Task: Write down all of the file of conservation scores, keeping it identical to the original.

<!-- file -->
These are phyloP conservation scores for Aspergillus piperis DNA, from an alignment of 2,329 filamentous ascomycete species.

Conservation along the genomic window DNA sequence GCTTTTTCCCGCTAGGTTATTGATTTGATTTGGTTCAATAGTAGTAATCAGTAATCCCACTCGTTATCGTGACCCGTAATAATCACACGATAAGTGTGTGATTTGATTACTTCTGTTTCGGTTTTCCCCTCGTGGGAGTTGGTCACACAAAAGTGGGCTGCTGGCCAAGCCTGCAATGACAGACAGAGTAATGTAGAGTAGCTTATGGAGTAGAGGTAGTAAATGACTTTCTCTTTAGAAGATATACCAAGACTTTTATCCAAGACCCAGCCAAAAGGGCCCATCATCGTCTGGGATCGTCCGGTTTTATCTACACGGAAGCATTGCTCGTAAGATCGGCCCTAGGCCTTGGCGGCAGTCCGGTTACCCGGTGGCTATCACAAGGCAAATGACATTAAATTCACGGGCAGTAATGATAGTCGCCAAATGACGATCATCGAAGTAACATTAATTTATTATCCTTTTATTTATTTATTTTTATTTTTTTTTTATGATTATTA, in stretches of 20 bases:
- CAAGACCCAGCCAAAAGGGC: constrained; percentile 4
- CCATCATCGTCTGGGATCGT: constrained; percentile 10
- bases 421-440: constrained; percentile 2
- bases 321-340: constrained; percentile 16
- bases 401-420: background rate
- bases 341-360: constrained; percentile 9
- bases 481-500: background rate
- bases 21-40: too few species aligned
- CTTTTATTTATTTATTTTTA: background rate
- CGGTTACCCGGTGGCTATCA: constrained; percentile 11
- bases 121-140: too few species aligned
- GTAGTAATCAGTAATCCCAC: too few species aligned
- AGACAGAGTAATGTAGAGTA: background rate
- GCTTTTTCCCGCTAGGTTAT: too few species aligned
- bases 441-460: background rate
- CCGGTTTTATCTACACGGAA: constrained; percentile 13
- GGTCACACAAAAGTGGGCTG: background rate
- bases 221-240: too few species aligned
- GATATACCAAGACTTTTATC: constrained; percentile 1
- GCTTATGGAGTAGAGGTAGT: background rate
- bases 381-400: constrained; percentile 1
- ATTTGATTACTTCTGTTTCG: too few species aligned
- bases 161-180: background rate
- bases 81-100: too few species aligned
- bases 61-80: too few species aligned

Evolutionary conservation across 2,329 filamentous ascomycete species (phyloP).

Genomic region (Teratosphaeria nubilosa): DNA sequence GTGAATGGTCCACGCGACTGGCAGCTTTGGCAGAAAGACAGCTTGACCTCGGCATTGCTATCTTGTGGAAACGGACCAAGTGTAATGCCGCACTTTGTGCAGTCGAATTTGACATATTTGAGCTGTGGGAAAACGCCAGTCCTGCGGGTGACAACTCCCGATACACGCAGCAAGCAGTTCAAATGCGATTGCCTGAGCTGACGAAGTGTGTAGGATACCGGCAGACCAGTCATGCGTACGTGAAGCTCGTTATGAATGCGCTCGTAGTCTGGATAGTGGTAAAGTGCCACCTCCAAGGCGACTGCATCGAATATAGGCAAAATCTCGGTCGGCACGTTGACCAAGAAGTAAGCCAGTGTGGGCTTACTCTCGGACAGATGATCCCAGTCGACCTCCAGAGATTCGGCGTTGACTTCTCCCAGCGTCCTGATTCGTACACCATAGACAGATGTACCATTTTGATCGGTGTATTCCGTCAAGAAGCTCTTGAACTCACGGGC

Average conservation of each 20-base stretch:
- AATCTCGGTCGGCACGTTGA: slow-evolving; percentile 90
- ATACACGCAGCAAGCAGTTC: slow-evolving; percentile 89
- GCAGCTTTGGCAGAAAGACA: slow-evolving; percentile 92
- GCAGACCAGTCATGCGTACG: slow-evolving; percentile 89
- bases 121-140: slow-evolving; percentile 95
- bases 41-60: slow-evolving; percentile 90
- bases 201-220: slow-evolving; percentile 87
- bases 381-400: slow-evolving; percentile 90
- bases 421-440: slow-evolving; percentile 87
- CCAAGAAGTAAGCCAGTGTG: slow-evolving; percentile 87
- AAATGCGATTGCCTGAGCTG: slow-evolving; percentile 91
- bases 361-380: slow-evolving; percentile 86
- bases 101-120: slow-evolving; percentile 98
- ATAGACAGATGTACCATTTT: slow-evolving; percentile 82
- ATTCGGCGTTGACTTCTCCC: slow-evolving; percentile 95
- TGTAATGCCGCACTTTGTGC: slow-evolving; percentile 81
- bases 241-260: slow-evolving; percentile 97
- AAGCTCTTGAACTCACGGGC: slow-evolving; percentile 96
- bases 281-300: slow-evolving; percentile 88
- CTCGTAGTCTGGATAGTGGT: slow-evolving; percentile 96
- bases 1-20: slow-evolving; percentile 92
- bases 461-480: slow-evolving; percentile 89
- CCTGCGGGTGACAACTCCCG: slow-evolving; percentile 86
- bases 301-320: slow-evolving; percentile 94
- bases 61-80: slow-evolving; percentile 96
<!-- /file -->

These are phyloP conservation scores for Aspergillus piperis DNA, from an alignment of 2,329 filamentous ascomycete species.

Conservation along the genomic window DNA sequence GCTTTTTCCCGCTAGGTTATTGATTTGATTTGGTTCAATAGTAGTAATCAGTAATCCCACTCGTTATCGTGACCCGTAATAATCACACGATAAGTGTGTGATTTGATTACTTCTGTTTCGGTTTTCCCCTCGTGGGAGTTGGTCACACAAAAGTGGGCTGCTGGCCAAGCCTGCAATGACAGACAGAGTAATGTAGAGTAGCTTATGGAGTAGAGGTAGTAAATGACTTTCTCTTTAGAAGATATACCAAGACTTTTATCCAAGACCCAGCCAAAAGGGCCCATCATCGTCTGGGATCGTCCGGTTTTATCTACACGGAAGCATTGCTCGTAAGATCGGCCCTAGGCCTTGGCGGCAGTCCGGTTACCCGGTGGCTATCACAAGGCAAATGACATTAAATTCACGGGCAGTAATGATAGTCGCCAAATGACGATCATCGAAGTAACATTAATTTATTATCCTTTTATTTATTTATTTTTATTTTTTTTTTATGATTATTA, in stretches of 20 bases:
- CAAGACCCAGCCAAAAGGGC: constrained; percentile 4
- CCATCATCGTCTGGGATCGT: constrained; percentile 10
- bases 421-440: constrained; percentile 2
- bases 321-340: constrained; percentile 16
- bases 401-420: background rate
- bases 341-360: constrained; percentile 9
- bases 481-500: background rate
- bases 21-40: too few species aligned
- CTTTTATTTATTTATTTTTA: background rate
- CGGTTACCCGGTGGCTATCA: constrained; percentile 11
- bases 121-140: too few species aligned
- GTAGTAATCAGTAATCCCAC: too few species aligned
- AGACAGAGTAATGTAGAGTA: background rate
- GCTTTTTCCCGCTAGGTTAT: too few species aligned
- bases 441-460: background rate
- CCGGTTTTATCTACACGGAA: constrained; percentile 13
- GGTCACACAAAAGTGGGCTG: background rate
- bases 221-240: too few species aligned
- GATATACCAAGACTTTTATC: constrained; percentile 1
- GCTTATGGAGTAGAGGTAGT: background rate
- bases 381-400: constrained; percentile 1
- ATTTGATTACTTCTGTTTCG: too few species aligned
- bases 161-180: background rate
- bases 81-100: too few species aligned
- bases 61-80: too few species aligned

Evolutionary conservation across 2,329 filamentous ascomycete species (phyloP).

Genomic region (Teratosphaeria nubilosa): DNA sequence GTGAATGGTCCACGCGACTGGCAGCTTTGGCAGAAAGACAGCTTGACCTCGGCATTGCTATCTTGTGGAAACGGACCAAGTGTAATGCCGCACTTTGTGCAGTCGAATTTGACATATTTGAGCTGTGGGAAAACGCCAGTCCTGCGGGTGACAACTCCCGATACACGCAGCAAGCAGTTCAAATGCGATTGCCTGAGCTGACGAAGTGTGTAGGATACCGGCAGACCAGTCATGCGTACGTGAAGCTCGTTATGAATGCGCTCGTAGTCTGGATAGTGGTAAAGTGCCACCTCCAAGGCGACTGCATCGAATATAGGCAAAATCTCGGTCGGCACGTTGACCAAGAAGTAAGCCAGTGTGGGCTTACTCTCGGACAGATGATCCCAGTCGACCTCCAGAGATTCGGCGTTGACTTCTCCCAGCGTCCTGATTCGTACACCATAGACAGATGTACCATTTTGATCGGTGTATTCCGTCAAGAAGCTCTTGAACTCACGGGC

Average conservation of each 20-base stretch:
- AATCTCGGTCGGCACGTTGA: slow-evolving; percentile 90
- ATACACGCAGCAAGCAGTTC: slow-evolving; percentile 89
- GCAGCTTTGGCAGAAAGACA: slow-evolving; percentile 92
- GCAGACCAGTCATGCGTACG: slow-evolving; percentile 89
- bases 121-140: slow-evolving; percentile 95
- bases 41-60: slow-evolving; percentile 90
- bases 201-220: slow-evolving; percentile 87
- bases 381-400: slow-evolving; percentile 90
- bases 421-440: slow-evolving; percentile 87
- CCAAGAAGTAAGCCAGTGTG: slow-evolving; percentile 87
- AAATGCGATTGCCTGAGCTG: slow-evolving; percentile 91
- bases 361-380: slow-evolving; percentile 86
- bases 101-120: slow-evolving; percentile 98
- ATAGACAGATGTACCATTTT: slow-evolving; percentile 82
- ATTCGGCGTTGACTTCTCCC: slow-evolving; percentile 95
- TGTAATGCCGCACTTTGTGC: slow-evolving; percentile 81
- bases 241-260: slow-evolving; percentile 97
- AAGCTCTTGAACTCACGGGC: slow-evolving; percentile 96
- bases 281-300: slow-evolving; percentile 88
- CTCGTAGTCTGGATAGTGGT: slow-evolving; percentile 96
- bases 1-20: slow-evolving; percentile 92
- bases 461-480: slow-evolving; percentile 89
- CCTGCGGGTGACAACTCCCG: slow-evolving; percentile 86
- bases 301-320: slow-evolving; percentile 94
- bases 61-80: slow-evolving; percentile 96